African countries should invest in decentralized energy systems like mini-hydropower and solar plants to ensure off-grid communities have access to low-carbon electricity for lighting and cooking, experts said Thursday during the Africa Climate Week held in Nairobi, the Kenyan capital.
Targeted investments in small-scale renewable energy projects will help electrify Africa's marginalized communities besides catalyzing progress toward a just and green transition, said Olufunso Somorin, the regional principal officer of climate change and green growth at the African Development Bank (AfDB).
Somorin believed that fiscal incentives combined with innovative financing would be key to implementing off-grid power projects in Africa's remote outposts and stimulating their growth.
The International Renewable Energy Agency (IRENA) in its 2023 energy progress report says that 567 million people in Sub-Saharan Africa, or 80 percent of the global total, lacked access to electricity by 2021.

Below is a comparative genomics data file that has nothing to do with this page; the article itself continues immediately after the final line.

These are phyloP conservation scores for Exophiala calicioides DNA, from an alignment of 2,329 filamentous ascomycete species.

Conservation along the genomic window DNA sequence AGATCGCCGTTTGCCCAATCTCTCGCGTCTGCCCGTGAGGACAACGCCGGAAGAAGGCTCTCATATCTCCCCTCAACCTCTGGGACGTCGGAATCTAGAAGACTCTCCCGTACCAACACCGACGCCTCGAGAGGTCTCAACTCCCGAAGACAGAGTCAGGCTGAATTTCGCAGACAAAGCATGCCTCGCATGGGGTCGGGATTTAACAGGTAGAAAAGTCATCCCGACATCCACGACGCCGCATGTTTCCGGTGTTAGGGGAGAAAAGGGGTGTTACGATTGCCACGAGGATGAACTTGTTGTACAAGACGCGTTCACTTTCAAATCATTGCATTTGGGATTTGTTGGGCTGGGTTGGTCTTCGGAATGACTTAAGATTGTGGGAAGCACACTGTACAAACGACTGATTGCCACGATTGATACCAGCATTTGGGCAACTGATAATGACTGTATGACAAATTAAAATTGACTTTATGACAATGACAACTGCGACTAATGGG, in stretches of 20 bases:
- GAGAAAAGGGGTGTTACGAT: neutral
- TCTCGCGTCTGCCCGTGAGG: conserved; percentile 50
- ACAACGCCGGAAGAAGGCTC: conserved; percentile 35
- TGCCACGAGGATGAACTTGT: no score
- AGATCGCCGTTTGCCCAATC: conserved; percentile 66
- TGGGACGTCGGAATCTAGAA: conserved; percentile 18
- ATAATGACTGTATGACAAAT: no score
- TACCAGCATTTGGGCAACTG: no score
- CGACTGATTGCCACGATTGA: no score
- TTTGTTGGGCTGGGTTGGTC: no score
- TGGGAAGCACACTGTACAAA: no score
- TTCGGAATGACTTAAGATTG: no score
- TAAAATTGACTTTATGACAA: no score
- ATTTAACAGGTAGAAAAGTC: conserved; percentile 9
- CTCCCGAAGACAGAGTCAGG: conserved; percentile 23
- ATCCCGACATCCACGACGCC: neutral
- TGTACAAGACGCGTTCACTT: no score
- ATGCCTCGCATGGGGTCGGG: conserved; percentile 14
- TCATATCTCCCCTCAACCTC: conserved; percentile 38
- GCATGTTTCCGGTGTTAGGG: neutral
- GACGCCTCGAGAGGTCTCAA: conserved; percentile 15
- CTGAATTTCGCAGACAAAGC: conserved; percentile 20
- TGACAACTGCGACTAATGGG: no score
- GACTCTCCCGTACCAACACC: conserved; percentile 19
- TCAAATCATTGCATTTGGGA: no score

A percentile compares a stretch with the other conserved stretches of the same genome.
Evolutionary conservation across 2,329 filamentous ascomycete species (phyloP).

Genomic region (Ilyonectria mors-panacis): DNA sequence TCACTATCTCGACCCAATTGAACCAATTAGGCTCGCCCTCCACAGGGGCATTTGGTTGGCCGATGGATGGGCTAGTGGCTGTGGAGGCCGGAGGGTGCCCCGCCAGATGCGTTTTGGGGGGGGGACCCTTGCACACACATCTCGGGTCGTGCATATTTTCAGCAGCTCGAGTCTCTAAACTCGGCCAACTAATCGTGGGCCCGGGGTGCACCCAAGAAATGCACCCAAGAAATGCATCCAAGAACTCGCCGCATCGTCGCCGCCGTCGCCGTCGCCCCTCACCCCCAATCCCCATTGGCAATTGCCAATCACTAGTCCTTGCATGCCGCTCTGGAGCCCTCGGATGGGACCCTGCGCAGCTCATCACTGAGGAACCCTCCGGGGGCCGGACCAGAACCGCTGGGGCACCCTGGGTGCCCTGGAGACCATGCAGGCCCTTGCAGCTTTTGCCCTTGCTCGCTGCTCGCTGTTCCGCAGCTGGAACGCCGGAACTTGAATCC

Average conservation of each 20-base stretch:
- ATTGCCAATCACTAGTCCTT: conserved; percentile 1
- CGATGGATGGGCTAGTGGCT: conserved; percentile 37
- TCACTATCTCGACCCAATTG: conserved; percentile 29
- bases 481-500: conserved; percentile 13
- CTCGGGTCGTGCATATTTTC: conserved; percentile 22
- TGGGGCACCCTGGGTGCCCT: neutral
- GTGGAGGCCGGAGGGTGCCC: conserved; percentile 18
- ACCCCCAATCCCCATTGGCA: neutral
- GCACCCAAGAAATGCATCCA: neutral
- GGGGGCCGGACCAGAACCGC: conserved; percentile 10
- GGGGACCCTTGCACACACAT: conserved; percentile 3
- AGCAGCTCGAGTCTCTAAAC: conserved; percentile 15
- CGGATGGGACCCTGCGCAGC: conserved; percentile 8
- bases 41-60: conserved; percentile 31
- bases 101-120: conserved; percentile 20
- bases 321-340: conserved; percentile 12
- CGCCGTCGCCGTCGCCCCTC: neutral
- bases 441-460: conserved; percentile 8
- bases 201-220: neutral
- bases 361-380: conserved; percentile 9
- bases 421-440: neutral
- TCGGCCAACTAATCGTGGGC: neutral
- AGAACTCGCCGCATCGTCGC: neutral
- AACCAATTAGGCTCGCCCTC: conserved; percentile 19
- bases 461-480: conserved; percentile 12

According to the report, for Africa to realize Sustainable Development Goal 7 on access to affordable, reliable, sustainable and modern energy for all, the continent should leverage collaboration, robust funding and technology transfer.
Somorin observed that sustaining Africa's growth trajectory will be hinged on deliberate efforts to tackle energy poverty through investments in decentralized power systems.
Dan Kithinji Marangu, the director of renewable energy in Kenya's Ministry of Energy and Petroleum, said African countries should explore regulatory incentives in order to attract investments in off-grid power projects, spur trade, connectivity and industrialization in remote areas.
"The continent has huge potential for hydro, wind, solar and geothermal power. All that we need is investments and technology to connect off-grid communities, and drive green growth," Marangu said.
He added that Kenya is on course to achieve universal access to clean energy among households by 2030 through ramping up investments in mini-grid solar and wind projects.
John Kioli, the chairman of the Alliance of Civil Society Organizations for Clean Energy Access (ACCESS Coalition), said that African countries should leverage policy dialogue, research, innovation and knowledge sharing in their bid to decentralize energy systems and connect off-grid communities.